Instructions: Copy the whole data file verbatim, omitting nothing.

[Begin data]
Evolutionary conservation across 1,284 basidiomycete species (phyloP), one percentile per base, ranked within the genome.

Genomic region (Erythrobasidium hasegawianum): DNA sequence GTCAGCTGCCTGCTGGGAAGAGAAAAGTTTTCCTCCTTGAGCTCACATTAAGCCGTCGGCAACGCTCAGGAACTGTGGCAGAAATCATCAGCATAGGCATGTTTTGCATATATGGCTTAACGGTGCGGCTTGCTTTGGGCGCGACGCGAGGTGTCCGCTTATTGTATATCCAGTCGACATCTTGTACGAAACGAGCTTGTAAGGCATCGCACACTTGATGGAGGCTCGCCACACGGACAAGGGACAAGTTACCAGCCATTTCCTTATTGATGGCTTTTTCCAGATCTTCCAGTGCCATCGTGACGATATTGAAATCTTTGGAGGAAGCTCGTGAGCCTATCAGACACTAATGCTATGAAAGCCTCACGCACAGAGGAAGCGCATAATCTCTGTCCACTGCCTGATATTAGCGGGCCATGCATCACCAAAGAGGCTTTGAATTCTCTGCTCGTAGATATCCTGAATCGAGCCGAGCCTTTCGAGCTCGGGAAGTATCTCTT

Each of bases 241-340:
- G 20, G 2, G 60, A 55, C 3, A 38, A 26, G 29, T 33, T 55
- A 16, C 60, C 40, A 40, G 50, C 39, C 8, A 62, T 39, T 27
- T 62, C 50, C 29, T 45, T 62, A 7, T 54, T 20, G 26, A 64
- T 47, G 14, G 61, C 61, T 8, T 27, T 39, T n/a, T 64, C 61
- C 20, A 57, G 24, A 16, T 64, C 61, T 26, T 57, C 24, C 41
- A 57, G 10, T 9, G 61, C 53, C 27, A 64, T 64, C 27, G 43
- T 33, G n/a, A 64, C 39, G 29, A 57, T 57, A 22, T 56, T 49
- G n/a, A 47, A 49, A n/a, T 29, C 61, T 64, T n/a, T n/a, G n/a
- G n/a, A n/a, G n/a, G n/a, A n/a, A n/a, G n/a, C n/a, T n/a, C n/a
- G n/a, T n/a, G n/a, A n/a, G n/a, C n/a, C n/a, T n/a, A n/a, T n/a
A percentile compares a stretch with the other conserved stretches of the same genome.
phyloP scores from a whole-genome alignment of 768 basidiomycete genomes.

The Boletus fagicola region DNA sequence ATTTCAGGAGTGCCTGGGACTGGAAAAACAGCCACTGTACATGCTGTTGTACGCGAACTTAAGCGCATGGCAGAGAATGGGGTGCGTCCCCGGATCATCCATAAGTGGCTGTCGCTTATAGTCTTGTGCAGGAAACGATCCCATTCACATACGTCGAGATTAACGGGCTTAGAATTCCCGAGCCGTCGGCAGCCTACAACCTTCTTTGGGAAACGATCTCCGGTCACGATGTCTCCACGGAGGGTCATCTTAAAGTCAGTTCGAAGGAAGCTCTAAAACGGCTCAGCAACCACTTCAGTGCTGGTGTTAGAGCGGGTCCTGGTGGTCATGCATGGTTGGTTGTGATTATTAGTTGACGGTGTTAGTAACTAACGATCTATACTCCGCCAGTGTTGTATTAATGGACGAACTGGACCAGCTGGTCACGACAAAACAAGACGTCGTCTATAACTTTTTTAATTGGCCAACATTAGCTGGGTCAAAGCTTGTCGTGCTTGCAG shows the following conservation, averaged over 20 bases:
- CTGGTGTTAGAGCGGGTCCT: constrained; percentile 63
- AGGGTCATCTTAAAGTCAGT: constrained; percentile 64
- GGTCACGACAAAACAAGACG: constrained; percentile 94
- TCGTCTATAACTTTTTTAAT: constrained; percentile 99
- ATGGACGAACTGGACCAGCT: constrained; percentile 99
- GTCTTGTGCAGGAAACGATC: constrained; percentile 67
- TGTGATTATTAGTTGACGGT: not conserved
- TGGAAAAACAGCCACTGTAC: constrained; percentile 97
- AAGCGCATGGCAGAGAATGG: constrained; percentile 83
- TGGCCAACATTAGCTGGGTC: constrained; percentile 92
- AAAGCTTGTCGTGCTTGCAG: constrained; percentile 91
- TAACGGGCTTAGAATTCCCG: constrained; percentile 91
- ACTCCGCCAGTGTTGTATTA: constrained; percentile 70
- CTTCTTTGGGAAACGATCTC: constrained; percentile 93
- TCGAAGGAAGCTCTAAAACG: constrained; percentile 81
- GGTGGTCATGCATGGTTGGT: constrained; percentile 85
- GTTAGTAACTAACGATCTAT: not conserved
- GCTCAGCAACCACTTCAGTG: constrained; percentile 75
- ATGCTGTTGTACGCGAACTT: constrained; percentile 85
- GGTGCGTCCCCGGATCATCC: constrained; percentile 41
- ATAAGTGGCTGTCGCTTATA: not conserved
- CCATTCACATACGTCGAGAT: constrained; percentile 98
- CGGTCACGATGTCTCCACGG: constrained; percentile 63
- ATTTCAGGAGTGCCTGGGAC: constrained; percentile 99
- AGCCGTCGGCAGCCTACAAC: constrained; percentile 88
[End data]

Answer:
Evolutionary conservation across 1,284 basidiomycete species (phyloP), one percentile per base, ranked within the genome.

Genomic region (Erythrobasidium hasegawianum): DNA sequence GTCAGCTGCCTGCTGGGAAGAGAAAAGTTTTCCTCCTTGAGCTCACATTAAGCCGTCGGCAACGCTCAGGAACTGTGGCAGAAATCATCAGCATAGGCATGTTTTGCATATATGGCTTAACGGTGCGGCTTGCTTTGGGCGCGACGCGAGGTGTCCGCTTATTGTATATCCAGTCGACATCTTGTACGAAACGAGCTTGTAAGGCATCGCACACTTGATGGAGGCTCGCCACACGGACAAGGGACAAGTTACCAGCCATTTCCTTATTGATGGCTTTTTCCAGATCTTCCAGTGCCATCGTGACGATATTGAAATCTTTGGAGGAAGCTCGTGAGCCTATCAGACACTAATGCTATGAAAGCCTCACGCACAGAGGAAGCGCATAATCTCTGTCCACTGCCTGATATTAGCGGGCCATGCATCACCAAAGAGGCTTTGAATTCTCTGCTCGTAGATATCCTGAATCGAGCCGAGCCTTTCGAGCTCGGGAAGTATCTCTT

Each of bases 241-340:
- G 20, G 2, G 60, A 55, C 3, A 38, A 26, G 29, T 33, T 55
- A 16, C 60, C 40, A 40, G 50, C 39, C 8, A 62, T 39, T 27
- T 62, C 50, C 29, T 45, T 62, A 7, T 54, T 20, G 26, A 64
- T 47, G 14, G 61, C 61, T 8, T 27, T 39, T n/a, T 64, C 61
- C 20, A 57, G 24, A 16, T 64, C 61, T 26, T 57, C 24, C 41
- A 57, G 10, T 9, G 61, C 53, C 27, A 64, T 64, C 27, G 43
- T 33, G n/a, A 64, C 39, G 29, A 57, T 57, A 22, T 56, T 49
- G n/a, A 47, A 49, A n/a, T 29, C 61, T 64, T n/a, T n/a, G n/a
- G n/a, A n/a, G n/a, G n/a, A n/a, A n/a, G n/a, C n/a, T n/a, C n/a
- G n/a, T n/a, G n/a, A n/a, G n/a, C n/a, C n/a, T n/a, A n/a, T n/a
A percentile compares a stretch with the other conserved stretches of the same genome.
phyloP scores from a whole-genome alignment of 768 basidiomycete genomes.

The Boletus fagicola region DNA sequence ATTTCAGGAGTGCCTGGGACTGGAAAAACAGCCACTGTACATGCTGTTGTACGCGAACTTAAGCGCATGGCAGAGAATGGGGTGCGTCCCCGGATCATCCATAAGTGGCTGTCGCTTATAGTCTTGTGCAGGAAACGATCCCATTCACATACGTCGAGATTAACGGGCTTAGAATTCCCGAGCCGTCGGCAGCCTACAACCTTCTTTGGGAAACGATCTCCGGTCACGATGTCTCCACGGAGGGTCATCTTAAAGTCAGTTCGAAGGAAGCTCTAAAACGGCTCAGCAACCACTTCAGTGCTGGTGTTAGAGCGGGTCCTGGTGGTCATGCATGGTTGGTTGTGATTATTAGTTGACGGTGTTAGTAACTAACGATCTATACTCCGCCAGTGTTGTATTAATGGACGAACTGGACCAGCTGGTCACGACAAAACAAGACGTCGTCTATAACTTTTTTAATTGGCCAACATTAGCTGGGTCAAAGCTTGTCGTGCTTGCAG shows the following conservation, averaged over 20 bases:
- CTGGTGTTAGAGCGGGTCCT: constrained; percentile 63
- AGGGTCATCTTAAAGTCAGT: constrained; percentile 64
- GGTCACGACAAAACAAGACG: constrained; percentile 94
- TCGTCTATAACTTTTTTAAT: constrained; percentile 99
- ATGGACGAACTGGACCAGCT: constrained; percentile 99
- GTCTTGTGCAGGAAACGATC: constrained; percentile 67
- TGTGATTATTAGTTGACGGT: not conserved
- TGGAAAAACAGCCACTGTAC: constrained; percentile 97
- AAGCGCATGGCAGAGAATGG: constrained; percentile 83
- TGGCCAACATTAGCTGGGTC: constrained; percentile 92
- AAAGCTTGTCGTGCTTGCAG: constrained; percentile 91
- TAACGGGCTTAGAATTCCCG: constrained; percentile 91
- ACTCCGCCAGTGTTGTATTA: constrained; percentile 70
- CTTCTTTGGGAAACGATCTC: constrained; percentile 93
- TCGAAGGAAGCTCTAAAACG: constrained; percentile 81
- GGTGGTCATGCATGGTTGGT: constrained; percentile 85
- GTTAGTAACTAACGATCTAT: not conserved
- GCTCAGCAACCACTTCAGTG: constrained; percentile 75
- ATGCTGTTGTACGCGAACTT: constrained; percentile 85
- GGTGCGTCCCCGGATCATCC: constrained; percentile 41
- ATAAGTGGCTGTCGCTTATA: not conserved
- CCATTCACATACGTCGAGAT: constrained; percentile 98
- CGGTCACGATGTCTCCACGG: constrained; percentile 63
- ATTTCAGGAGTGCCTGGGAC: constrained; percentile 99
- AGCCGTCGGCAGCCTACAAC: constrained; percentile 88